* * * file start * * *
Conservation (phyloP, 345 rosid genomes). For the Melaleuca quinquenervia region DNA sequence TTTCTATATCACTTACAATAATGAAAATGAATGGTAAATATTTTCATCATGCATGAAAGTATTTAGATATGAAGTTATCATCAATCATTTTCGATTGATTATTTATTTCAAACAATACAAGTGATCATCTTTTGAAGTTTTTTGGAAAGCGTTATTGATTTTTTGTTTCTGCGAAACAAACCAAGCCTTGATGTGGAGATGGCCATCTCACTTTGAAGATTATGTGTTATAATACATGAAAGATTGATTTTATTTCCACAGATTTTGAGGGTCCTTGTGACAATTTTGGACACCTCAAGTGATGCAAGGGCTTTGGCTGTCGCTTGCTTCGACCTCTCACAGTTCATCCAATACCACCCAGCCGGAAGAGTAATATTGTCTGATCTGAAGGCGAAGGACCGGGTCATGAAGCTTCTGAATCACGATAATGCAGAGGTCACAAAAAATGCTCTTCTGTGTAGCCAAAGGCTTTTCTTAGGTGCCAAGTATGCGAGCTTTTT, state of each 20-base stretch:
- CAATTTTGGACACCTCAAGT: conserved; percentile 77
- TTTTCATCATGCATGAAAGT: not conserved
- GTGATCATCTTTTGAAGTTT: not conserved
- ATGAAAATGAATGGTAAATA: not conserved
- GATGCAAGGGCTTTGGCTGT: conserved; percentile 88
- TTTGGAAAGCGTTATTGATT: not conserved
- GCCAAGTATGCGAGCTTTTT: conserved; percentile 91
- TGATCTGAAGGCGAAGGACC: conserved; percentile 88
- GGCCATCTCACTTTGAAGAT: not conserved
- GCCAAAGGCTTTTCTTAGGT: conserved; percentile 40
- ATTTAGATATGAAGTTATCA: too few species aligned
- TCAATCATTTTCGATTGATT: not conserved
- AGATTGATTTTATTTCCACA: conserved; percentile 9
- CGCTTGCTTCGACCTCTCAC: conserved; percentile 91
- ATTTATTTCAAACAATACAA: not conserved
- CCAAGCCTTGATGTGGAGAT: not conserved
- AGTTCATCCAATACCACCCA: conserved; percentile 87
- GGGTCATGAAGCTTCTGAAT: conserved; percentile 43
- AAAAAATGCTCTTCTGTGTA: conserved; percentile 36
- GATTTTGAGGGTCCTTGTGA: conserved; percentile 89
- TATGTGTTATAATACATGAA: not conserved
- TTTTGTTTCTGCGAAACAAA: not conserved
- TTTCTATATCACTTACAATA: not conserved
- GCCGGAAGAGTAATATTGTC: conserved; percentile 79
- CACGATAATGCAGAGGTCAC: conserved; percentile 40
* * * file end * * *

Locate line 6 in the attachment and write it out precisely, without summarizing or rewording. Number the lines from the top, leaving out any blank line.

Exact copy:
- GATGCAAGGGCTTTGGCTGT: conserved; percentile 88